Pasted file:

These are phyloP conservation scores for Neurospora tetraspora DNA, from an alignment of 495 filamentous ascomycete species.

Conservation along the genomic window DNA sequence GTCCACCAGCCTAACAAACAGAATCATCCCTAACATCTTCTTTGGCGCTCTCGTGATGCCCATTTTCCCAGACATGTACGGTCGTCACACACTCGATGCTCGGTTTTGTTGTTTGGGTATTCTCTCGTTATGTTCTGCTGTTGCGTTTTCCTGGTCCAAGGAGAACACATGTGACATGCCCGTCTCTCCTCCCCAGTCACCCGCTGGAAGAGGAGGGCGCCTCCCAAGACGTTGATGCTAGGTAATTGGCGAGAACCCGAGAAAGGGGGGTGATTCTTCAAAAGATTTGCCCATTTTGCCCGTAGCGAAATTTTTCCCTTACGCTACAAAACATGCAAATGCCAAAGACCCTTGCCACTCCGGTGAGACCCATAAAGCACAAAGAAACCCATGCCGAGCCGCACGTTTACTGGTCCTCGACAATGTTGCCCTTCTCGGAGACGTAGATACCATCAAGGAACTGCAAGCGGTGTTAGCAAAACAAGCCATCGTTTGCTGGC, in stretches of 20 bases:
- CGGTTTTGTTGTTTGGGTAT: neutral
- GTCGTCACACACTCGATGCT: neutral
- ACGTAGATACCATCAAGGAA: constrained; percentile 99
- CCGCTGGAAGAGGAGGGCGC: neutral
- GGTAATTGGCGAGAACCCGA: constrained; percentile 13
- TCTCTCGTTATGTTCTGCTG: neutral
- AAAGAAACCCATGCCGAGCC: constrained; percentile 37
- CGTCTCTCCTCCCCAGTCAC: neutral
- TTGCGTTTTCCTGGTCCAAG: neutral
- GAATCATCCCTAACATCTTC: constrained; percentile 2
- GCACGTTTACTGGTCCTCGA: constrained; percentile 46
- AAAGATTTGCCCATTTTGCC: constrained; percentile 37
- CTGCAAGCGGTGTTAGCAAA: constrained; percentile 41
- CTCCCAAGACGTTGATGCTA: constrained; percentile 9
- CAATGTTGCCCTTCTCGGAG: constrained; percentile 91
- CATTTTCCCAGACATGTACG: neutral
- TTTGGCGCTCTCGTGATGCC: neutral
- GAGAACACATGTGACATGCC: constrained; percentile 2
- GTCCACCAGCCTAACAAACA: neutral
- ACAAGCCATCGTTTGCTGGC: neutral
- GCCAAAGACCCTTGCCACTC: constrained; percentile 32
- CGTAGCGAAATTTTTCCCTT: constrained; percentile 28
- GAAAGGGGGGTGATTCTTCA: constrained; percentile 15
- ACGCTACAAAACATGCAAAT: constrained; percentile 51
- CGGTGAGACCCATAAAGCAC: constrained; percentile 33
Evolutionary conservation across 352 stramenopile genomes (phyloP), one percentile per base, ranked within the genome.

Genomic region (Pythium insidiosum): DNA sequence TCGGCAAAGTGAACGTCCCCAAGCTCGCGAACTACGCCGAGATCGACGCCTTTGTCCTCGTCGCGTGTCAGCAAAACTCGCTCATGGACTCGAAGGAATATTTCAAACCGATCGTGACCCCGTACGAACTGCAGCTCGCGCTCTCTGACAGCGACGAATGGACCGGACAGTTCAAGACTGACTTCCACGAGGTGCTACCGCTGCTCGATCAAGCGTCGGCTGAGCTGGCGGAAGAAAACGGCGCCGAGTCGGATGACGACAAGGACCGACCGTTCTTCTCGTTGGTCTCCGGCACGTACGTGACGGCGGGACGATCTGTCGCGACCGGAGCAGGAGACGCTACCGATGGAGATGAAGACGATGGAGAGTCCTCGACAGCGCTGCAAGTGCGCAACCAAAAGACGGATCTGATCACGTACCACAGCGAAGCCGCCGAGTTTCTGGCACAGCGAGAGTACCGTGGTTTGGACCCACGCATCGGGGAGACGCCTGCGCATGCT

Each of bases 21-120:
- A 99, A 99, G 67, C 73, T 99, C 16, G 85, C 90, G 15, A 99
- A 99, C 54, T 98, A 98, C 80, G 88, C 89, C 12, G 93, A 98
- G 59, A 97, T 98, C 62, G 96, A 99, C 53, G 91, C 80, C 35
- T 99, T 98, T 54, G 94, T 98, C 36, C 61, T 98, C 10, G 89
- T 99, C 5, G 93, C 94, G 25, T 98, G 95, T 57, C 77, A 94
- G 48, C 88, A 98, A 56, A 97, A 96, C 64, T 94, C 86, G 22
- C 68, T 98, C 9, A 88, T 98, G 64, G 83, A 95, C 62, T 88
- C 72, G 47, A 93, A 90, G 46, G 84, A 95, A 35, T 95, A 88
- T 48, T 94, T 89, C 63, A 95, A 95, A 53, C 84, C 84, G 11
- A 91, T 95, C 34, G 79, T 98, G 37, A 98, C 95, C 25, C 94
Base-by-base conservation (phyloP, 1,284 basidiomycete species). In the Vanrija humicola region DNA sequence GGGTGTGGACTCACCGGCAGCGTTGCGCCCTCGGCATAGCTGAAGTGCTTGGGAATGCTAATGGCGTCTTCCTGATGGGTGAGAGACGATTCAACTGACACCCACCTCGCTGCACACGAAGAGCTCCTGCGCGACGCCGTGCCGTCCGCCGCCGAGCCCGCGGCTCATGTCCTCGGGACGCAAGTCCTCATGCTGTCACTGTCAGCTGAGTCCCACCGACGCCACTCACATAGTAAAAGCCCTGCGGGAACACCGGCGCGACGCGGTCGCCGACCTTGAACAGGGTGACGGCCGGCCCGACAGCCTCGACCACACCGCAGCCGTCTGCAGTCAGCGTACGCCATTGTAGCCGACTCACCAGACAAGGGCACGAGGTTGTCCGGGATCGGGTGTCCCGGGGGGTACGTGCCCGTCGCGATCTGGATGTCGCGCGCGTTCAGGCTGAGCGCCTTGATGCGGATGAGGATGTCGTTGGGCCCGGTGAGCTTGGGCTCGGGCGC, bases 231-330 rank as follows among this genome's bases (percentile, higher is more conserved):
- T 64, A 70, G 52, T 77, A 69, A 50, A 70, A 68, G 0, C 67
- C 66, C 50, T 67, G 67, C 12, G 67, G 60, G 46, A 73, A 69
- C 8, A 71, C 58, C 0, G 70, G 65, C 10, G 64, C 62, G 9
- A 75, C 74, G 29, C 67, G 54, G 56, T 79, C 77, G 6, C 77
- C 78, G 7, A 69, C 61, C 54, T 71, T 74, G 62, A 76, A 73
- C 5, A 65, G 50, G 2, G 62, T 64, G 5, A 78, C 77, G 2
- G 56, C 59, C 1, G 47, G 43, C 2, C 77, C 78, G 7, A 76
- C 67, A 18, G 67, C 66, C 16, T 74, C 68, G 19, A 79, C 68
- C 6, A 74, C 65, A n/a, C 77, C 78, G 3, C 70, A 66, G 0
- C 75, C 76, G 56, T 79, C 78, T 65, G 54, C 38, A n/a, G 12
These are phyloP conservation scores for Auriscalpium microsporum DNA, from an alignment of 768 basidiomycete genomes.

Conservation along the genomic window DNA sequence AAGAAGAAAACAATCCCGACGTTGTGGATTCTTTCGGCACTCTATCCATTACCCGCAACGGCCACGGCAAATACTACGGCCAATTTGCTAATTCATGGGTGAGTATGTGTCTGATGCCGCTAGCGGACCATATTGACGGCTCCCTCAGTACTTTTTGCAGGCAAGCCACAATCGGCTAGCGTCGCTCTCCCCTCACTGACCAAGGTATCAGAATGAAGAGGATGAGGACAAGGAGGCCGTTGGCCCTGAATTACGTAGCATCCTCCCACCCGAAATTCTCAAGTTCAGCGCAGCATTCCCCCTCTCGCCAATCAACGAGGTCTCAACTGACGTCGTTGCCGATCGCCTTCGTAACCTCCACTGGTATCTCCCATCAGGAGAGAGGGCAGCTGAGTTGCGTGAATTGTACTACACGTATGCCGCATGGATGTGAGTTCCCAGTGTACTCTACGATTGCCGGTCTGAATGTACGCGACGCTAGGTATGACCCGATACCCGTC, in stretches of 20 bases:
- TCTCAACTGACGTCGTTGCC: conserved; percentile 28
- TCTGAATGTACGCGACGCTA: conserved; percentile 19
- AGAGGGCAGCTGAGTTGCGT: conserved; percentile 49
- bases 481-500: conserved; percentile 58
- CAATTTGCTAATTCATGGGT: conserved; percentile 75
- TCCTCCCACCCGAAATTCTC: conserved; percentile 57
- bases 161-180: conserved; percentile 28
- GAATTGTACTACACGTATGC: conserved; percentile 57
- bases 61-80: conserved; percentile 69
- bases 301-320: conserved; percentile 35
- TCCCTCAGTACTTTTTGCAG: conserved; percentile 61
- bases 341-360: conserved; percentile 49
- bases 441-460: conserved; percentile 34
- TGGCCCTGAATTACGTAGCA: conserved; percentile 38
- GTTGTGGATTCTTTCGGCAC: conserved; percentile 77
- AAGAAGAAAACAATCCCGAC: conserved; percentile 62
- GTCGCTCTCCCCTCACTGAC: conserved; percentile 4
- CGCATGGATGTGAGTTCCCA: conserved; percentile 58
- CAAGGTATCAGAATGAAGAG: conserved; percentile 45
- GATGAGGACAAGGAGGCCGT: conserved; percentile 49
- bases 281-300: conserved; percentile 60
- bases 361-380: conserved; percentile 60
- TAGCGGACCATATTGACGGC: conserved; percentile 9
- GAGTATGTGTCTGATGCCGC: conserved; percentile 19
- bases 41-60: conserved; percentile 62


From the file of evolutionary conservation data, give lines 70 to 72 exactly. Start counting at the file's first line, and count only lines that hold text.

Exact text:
- GTCGCTCTCCCCTCACTGAC: conserved; percentile 4
- CGCATGGATGTGAGTTCCCA: conserved; percentile 58
- CAAGGTATCAGAATGAAGAG: conserved; percentile 45